33/34 R2473 Eddie Carroll-If I Had You/Dinah

35/36 R2474 Max Abram's Rhythm Makers-Ain't Misbehavin'/Way Down Yonder

37/38 R2491 Eddie Carroll-Song of the Volga Boatmen/Midnight at the Onyx

39/40 R2504 Eddie Carroll-Midnite in Harlem/Nightime in Cairo

41/42 R2505 Eric Siday & Reg Leopold-Tiger Rag/Rhythm Gangsters-Blues

43/44 R2514 Bert Firman-Blue Strings/Keep Goin’

45/46 R2522 Eddie Carroll-Creole Love Call/Dinner and Dance

47/48 R2579 Eddie Carroll-One O'Clock Jump/Lullaby in Rhythm

These records do not turn up very often, indicating probably that few collectors (or any body else) bought them. It must be remembered that jazz was not widely heard in Britain in those days. The BBC, which had a monopoly of broadcasting, seldom played records of jazz. Many of the records are by artists who seem to have had little or no regular association with jazz, though some of the records feature players like Buddy Feathersonhaugh, Duncan Whyte and Max Abrams who did. For instance, the Rhythm Trio (which was recorded in Buenos Aires) consisting of Dannie Varola on clarinet, Ken Hamilton on piano, and Reimoso Rosso on drums, does not appear in the 1978 edition of Rust’s Jazz Records; and none of the players appears on any record that he lists there. Their sole recording is "Whispering". The clarinetist has clearly heard the Benny Goodman Trio. Clearly, too, these players can play their instruments with competence. But the result is not impressive. The regularly featured Eddie Carroll and his Orchestra was better known and offered much better jazz. Their record of "Harlem" turns up rather often and may have been quite popular. The soloists are Buddy Feathersonhaugh on tenor saxophone and Fred Watson on guitar. Arthur Mouncey is heard on trumpet on Tiny Winters is on bass.

A related series is the British Artists "Rhythm-Style" Series, which appeared as a single album early in 1936. It is listed in Jackson’s Parlophone Rhythm Style booklet, and all the recordings are to be found in Rust.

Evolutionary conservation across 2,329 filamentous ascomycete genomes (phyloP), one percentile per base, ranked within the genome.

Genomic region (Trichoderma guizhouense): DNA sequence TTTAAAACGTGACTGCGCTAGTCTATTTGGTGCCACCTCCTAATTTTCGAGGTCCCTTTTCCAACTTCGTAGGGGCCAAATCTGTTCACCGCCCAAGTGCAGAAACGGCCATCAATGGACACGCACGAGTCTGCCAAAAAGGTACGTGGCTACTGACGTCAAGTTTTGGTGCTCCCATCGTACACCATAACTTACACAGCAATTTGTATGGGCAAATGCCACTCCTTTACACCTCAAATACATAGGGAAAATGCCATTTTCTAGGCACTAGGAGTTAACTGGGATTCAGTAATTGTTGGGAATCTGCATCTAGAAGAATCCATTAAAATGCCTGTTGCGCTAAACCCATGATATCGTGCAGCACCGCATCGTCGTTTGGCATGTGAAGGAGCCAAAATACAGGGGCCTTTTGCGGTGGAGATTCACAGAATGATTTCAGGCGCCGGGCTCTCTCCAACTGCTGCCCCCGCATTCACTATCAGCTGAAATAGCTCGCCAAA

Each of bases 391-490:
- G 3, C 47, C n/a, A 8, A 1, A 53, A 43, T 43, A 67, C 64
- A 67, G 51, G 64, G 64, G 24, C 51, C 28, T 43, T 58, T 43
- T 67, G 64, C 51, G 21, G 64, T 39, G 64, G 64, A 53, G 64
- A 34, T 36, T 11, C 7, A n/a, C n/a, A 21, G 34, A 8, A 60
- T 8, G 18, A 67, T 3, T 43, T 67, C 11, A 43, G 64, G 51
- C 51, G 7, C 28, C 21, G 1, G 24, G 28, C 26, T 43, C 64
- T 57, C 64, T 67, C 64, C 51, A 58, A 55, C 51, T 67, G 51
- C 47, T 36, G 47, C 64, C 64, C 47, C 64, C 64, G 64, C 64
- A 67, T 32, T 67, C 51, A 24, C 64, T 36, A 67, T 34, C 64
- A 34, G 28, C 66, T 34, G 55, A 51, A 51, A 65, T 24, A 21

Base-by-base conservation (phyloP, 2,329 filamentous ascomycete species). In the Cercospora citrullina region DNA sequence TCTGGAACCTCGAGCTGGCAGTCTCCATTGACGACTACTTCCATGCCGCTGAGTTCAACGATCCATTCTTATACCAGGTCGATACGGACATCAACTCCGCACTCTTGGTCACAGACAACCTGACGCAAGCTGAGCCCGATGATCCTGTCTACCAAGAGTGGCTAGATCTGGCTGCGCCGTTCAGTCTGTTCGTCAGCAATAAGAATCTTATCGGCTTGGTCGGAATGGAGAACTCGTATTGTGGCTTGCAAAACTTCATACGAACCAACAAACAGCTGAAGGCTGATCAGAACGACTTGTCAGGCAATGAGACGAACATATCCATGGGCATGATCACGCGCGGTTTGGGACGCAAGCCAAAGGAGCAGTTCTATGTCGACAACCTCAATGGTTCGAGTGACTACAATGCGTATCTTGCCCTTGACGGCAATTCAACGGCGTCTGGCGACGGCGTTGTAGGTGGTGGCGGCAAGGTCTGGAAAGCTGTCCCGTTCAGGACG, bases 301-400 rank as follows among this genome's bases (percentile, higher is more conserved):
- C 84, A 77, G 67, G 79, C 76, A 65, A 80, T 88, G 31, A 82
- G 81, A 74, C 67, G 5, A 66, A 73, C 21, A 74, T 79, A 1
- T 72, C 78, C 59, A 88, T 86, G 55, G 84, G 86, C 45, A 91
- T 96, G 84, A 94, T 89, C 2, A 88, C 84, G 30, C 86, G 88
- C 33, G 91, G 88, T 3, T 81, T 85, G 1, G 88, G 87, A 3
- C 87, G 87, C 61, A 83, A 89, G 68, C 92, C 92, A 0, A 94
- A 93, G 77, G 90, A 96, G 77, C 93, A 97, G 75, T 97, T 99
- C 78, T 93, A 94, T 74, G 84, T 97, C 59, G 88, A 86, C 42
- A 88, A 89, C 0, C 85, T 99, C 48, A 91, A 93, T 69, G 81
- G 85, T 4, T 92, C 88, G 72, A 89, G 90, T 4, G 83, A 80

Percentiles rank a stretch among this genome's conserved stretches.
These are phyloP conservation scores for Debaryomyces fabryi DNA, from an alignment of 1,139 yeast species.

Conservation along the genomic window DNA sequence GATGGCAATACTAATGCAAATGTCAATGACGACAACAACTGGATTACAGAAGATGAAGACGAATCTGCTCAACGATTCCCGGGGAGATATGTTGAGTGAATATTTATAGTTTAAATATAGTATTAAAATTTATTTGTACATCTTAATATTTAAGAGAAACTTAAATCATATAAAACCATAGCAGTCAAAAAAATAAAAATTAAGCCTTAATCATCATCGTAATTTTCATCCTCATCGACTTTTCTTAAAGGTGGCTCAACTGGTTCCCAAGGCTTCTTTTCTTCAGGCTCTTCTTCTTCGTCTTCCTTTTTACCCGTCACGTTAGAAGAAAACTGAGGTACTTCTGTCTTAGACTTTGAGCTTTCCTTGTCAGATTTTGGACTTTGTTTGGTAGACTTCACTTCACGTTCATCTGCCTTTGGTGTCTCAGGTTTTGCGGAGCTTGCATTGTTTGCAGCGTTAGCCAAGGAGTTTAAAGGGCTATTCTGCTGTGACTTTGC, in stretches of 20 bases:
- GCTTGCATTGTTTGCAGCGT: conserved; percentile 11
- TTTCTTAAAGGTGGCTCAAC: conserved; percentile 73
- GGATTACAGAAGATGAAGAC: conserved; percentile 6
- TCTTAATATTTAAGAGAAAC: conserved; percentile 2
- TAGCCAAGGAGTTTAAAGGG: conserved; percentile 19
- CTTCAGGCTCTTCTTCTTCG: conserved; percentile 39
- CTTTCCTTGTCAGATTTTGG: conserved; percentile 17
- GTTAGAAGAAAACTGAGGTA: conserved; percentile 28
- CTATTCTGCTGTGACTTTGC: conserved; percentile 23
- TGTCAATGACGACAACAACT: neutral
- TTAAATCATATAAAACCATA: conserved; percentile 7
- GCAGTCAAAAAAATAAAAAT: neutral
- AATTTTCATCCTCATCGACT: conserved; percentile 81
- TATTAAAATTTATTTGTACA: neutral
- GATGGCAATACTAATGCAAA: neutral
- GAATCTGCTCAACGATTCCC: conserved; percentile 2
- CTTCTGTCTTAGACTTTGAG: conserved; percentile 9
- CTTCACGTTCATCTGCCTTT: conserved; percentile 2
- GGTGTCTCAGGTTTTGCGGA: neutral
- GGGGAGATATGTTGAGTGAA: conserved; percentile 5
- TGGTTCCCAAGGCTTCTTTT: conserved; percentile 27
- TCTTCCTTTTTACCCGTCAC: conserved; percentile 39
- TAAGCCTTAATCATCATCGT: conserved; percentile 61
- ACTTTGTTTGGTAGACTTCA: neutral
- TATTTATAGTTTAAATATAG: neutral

1/2 R2149 Jack Miranda & His Meanderers – Bread & Jam/Ida, Sweet as Apple Cider

3/4 R2150 Hugo Rignold - Calling all Keys/Poor Butterfly

5/6 R2151 Arthur Young - Blind Man’s Bluff/Ain’t Misbehavin’

7/8 R2152 Lew Davis – Swing Me Sweetly/I Never Knew

9/10 R2153 Fred Gardner – China Boy/Duncan Whyte – Hummin’ to Myself

11/12 R2154 Black Hand Gang – Entr’acte/Limehouse Blues

The artists are on the whole more associated with jazz than those featured in the New Swing Style series. However, all the recordings, except the first and last, are solo performances, perhaps a little demanding for some of these players. Surprisingly, "Poor Butterfly", a violin and viola solo by Hugo Rignold, who played with Jack Hylton and with The New Mayfair Dance Orchestra, is a rather nice record.

The recordings in these series are much less impressive than those in the contemporary Decca "British Swing Series", with their wonderful records by the George Chisholm Jive Five and Ken "Snake Hips" Johnson. Nonetheless, the Parlophone New Swing Style Series represents a set of recordings little known or explored discographically. I have, indeed, not heard most of its records; and some information was supplied by John R.T. Davies, who has most of them, and by Colin Bray, who has some of them. Thanks are also due to Morris Hunting of the Diskery, Birmingham, England, for access to his collection of catalogues.

This article is based on a presentation to the Canadian Collectors Congress in Toronto in April, 2003.